Interrupt Handlers and Driver to Driver Communication

Kimberly Davis kimblydavis at
Thu Jan 19 07:57:07 PST 2006

Norbert, thanks for responding. 
I provide answers to your questions and a little more information below.
In driver 2, I call the function driver_one_is_operation_complete, which is part of an API provided by driver 1.
Yes, I have reason to believe that the context becomes active. In other words, I believe that the condition CERTAIN_CONDITION_OCCURRED does in fact become true at some point. Driver 1 is a dma driver, and I can actually see that the driver completes a transaction, which triggers an interrupt. When I check the status variable from within driver1 the status does equal 1, letting me know that the condition occurred. 
    g_status = 1;

My drivers are definitely in different source files, and they are being loaded with different invokations of kldload. For example:
>kldload driver1.o
>kldload driver2.o
>kldunload driver2
>kldunload driver1
Driver2 is dependent on driver1. I use the MODULE_DEPEND macro to ensure this dependency. Driver1 is actually composed of two .c files.
Here is the layout for driver1:
uint32_t g_status
extern uint32_t g_status
The code for driver_one_is_operation_complete is in this file and there is a dma_api.h file which contains the function protype.
Here is the file layout for driver2:
In driver2's attach function, I call driver_one_is_operation_complete.
I have tried a volatile delcaration, and it doesn't work. I have checked, checked, and re-checked to make certain that I haven't declared the status variable twice accidentally.
Also, I should say that I have a uniprocessor system, and the processor is not multi-core, so none of the typical questions about hyper-threading, SMP syncing issues, or multi-core difficulties seem particularly relevant, although I won't rule some sort of phantom issue out. I am using FreeBSD 6.0. I've also tried making this variable a part of the softc structure. That does not help either.
Obviously I am having some sort of module communication problem, but what? I can't seem to nail it down.
----- Original Message ----
From: Norbert Koch <NKoch at>
To: Kimberly Davis <kimblydavis at>; freebsd-drivers at
Sent: Thursday, January 19, 2006 5:45:51 AM
Subject: RE: Interrupt Handlers and Driver to Driver Communication

>From which context/function in your driver 2 do you check g_status?
Does your debug output show, that this context really
becomes active?
Are your drivers in the same or different source files?
Or are they being loaded as different klds?
Have you tried if it makes any difference to declare
g_status as volatile?
Any interesting compiler warnings?
(Just for not forgetting to ask: You didn't by accident declare
g_status twice, once at global and once static at function scope?)

> -----Original Message-----
> From: owner-freebsd-drivers at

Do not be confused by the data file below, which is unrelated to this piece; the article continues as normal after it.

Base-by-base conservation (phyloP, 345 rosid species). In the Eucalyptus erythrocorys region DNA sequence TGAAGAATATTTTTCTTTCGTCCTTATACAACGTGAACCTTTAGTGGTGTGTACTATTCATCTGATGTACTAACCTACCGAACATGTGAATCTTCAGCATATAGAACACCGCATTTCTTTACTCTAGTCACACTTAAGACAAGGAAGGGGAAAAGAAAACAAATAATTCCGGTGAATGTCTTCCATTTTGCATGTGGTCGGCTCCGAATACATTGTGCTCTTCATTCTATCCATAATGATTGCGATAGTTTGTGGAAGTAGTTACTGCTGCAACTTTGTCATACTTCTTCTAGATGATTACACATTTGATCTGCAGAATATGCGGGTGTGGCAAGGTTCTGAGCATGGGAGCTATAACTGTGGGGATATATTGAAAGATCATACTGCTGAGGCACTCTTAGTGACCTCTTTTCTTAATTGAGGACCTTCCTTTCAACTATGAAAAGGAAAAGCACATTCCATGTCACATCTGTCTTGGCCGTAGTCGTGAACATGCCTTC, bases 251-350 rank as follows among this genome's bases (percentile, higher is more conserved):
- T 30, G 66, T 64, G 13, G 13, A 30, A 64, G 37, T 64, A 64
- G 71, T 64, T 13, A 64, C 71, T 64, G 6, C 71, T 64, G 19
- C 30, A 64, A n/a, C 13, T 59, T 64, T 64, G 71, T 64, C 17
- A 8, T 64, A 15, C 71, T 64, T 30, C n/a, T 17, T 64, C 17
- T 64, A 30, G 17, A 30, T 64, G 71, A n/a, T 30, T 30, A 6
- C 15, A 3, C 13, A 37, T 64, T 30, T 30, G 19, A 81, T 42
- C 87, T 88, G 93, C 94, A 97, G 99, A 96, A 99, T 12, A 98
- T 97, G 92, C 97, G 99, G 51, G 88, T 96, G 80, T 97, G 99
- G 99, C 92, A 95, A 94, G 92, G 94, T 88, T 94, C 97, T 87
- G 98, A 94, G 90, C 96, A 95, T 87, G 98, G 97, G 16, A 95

> [mailto:owner-freebsd-drivers at]On Behalf Of Kimberly Davis
> Sent: Wednesday, January 18, 2006 7:22 PM
> To: freebsd-drivers at
> Subject: Interrupt Handlers and Driver to Driver Communication
> I am having a very serious problem with a driver that I am
> writing. Specifically, my problem is related to driver to driver
> communication. I've tried to abstract the problem in my description below.
> I have a driver (let's call it Driver 1) in which I register the
> interrupt handler in this way:
> tsc->irqid = 0x0;
> tsc->irq_res = bus_alloc_resource(dev, SYS_RES_IRQ,&(tsc->irqid), 0, ~0,
> if(tsc->irq_res == NULL)
>     print_osal("Failed to allocate irq resource\n");
> else
> {
>        error = bus_setup_intr(dev, tsc->irq_res, INTR_TYPE_MISC ,
>        driver_one_interrupt_handler, tsc, &(tsc->handler));
> }
> My interrupt handler function is actually quite long, but there
> is nothing to be done about it. There is no really good way to
> make it shorter. Anyway, in Driver 2, I call a function (part of
> an API that I provide in driver 1) and it returns a value:
> status = driver_one_is_operation_complete(param, param);
> The driver_one_is_operation_complete function actually returns to
> Driver 2 a status variable that is set in the interrupt handler
> of driver 1.
> //global for status of an event.
> int g_status;
> void driver_one_interrupt_handler(void * arg)
> {
>     g_status = 0;
>         g_status = 1;
> }
> The problem is that I never, ever get the value from  the
> function driver_one_is_operation_complete that I would expect.
> The value returned is always 0 and never 1. However, when I check
> this value in driver one's detach function, right before the end
> of execution, the value is 1.
> driver_one_detach()
> {
>     print("g_status %x\n",g_status)
>     blah, blah, blah
> }
> Clearly, the interrupt handler has executed and the value has
> been set to one.
> In driver two, I've tried waiting 2 or 3 seconds (with the
> system's delay function) before calling
> driver_one_is_operation_complete, but this doesn't help either.
> Is there something weird going on in the Driver to Driver communication?
> Thanks in advance for any help or clues you may be able to provide,
> KD
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